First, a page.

In case you didn't know, September is PCOS awareness month! Please pop on over to http://www.pcosfoundation.org to learn more about PCOS or, Polycystic Ovarian Syndrome.
There are many different types of infertility – but PCOS is among the top causes. It's not only relatively common but it also has many faces. The disease, it's symptoms and the prognosis all vary per individual woman.
Some women achieve success with ovulation inducing medications like Clomid or Metformin – while some have to use IVF, and others never achieve pregnancy at all. This makes it challenging to treat because there is no scenario or case study to follow. We're all so different, and our experiences with PCOS are all so different, that it's difficult to come up with a single prognosis.
The other thing about PCOS is that it is not just an infertility disease. It's lifelong. PCOS lasts long after you're no longer trying to have children, and some women experience it well into menopause. It's a condition that can affect your health for the rest of your life if not treated and maintained properly. That's, perhaps, the cruelty of it for women who never succeeded in having children – the constant reminder of their infertility until their childbearing years are well over.
Sometimes it can be really difficult to get a diagnosis – because there's no typical PCOS situation and each doctor seems to have their own idea of what makes a PCOS diagnosis. Some doctors believe insulin resistency is a requirement of PCOS, while others say it's only a disease of the overweight. However, I can assure you that neither of those have to be present for you to have PCOS. Due to this inconsistency in knowledge, it can be difficult to get diagnosed and a get on an effective treatment plan. My advice to you is that if you suspect you have it, but your doctor disagrees - get a second (or third) opinion. Look online for a PCOS specialist in your area and make an appointment. PCOS creates different fertility obstacles and being treated properly, for the right condition, could be the jump start your body needs.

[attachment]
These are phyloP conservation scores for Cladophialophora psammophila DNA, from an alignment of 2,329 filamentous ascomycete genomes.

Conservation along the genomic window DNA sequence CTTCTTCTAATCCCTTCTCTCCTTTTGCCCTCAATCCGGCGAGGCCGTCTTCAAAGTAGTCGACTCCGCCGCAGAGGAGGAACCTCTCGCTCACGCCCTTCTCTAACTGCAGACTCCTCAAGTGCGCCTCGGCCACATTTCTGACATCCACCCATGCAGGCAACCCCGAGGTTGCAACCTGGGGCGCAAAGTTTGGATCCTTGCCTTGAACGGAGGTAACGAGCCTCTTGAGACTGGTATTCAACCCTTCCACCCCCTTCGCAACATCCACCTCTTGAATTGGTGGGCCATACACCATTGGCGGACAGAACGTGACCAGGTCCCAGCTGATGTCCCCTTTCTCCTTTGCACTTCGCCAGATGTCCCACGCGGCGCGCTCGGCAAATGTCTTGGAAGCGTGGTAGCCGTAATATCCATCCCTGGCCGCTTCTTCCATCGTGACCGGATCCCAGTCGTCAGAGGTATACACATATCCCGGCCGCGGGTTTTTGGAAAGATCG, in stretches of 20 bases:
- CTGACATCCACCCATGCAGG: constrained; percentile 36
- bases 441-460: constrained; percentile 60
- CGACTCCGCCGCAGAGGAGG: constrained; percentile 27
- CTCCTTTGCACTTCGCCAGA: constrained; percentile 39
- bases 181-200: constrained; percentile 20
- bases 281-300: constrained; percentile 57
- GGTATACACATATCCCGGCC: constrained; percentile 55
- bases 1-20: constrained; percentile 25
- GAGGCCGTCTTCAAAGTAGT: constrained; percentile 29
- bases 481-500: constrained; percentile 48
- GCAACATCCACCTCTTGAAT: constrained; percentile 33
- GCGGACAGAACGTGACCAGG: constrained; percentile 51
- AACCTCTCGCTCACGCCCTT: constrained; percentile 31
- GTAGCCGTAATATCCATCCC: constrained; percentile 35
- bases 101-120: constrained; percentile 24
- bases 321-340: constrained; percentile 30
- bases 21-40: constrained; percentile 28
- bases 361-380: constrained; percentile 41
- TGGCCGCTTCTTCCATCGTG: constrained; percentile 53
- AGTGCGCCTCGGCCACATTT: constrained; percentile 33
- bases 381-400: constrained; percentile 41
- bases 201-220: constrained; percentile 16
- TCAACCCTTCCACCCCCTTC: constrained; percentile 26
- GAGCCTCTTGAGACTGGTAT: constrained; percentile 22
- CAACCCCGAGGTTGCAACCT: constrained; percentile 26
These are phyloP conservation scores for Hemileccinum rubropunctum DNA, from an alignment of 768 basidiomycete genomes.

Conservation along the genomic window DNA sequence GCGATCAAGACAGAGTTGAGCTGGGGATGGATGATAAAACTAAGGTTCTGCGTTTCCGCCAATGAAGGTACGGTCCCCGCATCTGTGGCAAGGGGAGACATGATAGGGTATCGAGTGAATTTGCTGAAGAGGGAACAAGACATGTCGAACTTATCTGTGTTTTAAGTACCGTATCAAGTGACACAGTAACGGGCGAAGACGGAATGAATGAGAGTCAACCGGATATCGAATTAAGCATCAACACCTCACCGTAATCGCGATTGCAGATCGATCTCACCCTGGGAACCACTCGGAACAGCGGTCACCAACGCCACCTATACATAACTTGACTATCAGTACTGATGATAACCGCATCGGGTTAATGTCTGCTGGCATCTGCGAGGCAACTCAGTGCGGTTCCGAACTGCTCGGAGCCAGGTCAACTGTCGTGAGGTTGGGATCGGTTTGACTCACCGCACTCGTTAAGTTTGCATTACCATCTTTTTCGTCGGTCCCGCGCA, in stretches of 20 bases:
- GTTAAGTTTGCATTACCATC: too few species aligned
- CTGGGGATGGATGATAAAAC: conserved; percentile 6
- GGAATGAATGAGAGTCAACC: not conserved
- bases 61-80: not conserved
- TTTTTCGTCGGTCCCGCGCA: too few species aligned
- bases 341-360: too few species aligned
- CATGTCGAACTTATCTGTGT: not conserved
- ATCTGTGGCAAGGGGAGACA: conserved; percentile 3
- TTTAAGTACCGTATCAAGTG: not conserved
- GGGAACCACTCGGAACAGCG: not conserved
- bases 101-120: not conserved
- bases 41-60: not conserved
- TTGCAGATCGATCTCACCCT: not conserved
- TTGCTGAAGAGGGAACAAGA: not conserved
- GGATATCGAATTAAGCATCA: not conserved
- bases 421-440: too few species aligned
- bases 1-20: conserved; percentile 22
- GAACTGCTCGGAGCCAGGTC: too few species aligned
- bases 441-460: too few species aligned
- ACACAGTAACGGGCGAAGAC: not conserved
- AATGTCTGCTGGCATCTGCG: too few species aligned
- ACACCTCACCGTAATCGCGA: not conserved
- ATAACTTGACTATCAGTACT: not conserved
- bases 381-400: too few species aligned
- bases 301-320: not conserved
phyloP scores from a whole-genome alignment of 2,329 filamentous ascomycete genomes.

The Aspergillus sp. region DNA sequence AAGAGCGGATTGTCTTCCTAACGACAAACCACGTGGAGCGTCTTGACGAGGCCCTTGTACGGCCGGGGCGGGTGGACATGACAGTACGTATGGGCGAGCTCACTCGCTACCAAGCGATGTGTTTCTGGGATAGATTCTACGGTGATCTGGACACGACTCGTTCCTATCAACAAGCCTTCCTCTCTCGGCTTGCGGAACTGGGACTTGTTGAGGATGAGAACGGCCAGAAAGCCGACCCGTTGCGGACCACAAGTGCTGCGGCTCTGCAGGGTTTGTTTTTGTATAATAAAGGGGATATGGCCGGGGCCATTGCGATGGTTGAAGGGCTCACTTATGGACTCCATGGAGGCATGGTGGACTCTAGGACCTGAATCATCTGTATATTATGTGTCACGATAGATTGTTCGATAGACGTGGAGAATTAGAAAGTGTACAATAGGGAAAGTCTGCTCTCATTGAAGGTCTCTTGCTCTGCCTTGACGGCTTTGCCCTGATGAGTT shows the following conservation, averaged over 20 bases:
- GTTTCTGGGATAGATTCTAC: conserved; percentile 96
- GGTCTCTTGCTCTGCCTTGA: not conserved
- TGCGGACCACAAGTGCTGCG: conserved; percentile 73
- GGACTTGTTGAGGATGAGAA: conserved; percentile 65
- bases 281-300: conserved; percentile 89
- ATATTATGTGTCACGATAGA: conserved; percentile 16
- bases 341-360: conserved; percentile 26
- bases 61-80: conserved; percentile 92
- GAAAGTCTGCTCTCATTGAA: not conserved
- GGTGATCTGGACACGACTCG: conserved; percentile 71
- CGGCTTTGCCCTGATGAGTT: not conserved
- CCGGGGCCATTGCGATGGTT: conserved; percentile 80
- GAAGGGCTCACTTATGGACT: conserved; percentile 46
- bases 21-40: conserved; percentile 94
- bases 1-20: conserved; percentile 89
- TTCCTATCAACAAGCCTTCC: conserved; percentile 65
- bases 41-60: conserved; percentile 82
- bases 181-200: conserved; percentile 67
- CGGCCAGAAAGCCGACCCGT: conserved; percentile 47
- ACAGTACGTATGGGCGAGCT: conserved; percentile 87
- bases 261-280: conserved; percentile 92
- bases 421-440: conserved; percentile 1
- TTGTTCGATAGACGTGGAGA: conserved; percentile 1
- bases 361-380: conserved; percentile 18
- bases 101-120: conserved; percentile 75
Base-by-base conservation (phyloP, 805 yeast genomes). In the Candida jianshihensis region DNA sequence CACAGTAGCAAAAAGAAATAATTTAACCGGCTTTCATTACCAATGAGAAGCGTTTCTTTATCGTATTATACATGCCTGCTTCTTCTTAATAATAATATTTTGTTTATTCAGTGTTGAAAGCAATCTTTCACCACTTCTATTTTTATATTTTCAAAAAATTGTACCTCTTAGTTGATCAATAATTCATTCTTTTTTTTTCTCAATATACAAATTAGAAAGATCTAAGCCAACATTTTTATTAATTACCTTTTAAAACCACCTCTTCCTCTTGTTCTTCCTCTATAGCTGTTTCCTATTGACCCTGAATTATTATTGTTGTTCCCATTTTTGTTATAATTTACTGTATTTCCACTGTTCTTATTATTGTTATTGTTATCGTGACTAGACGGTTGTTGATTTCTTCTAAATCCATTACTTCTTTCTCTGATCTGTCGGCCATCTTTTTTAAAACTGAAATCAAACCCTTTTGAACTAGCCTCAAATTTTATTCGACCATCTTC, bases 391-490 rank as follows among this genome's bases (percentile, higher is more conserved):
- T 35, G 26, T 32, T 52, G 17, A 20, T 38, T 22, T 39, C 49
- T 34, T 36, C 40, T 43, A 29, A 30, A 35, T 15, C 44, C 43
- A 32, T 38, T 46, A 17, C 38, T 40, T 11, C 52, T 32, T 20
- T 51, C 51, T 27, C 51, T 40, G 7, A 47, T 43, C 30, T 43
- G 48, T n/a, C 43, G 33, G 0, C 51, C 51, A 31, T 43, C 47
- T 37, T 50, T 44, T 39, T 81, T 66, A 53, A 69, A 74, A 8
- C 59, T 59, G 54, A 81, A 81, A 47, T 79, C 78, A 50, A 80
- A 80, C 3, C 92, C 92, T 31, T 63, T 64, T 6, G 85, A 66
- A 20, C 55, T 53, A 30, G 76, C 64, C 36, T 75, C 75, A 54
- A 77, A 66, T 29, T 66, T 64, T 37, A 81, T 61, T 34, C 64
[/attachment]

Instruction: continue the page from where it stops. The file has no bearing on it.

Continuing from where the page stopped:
A PCOS diagnosis does not mean the end of your journey, but it certainly changes it. Many women go on and have healthy, normal pregnancies – but for some, the journey to the pregnancy is a little rockier. Other women chose different paths – whether it be adoption, surrogacy, or living child free. The importance of understanding, and spreading awareness, about PCOS is so that more women can ask their doctors the right questions, and ensure they get the best possible care during their fertility journey.
** I am not a professional, nor do I have an professional experience with PCOS. My experience is purely personal, and based on research. Please visit the above link for more information, or speak to your doctor.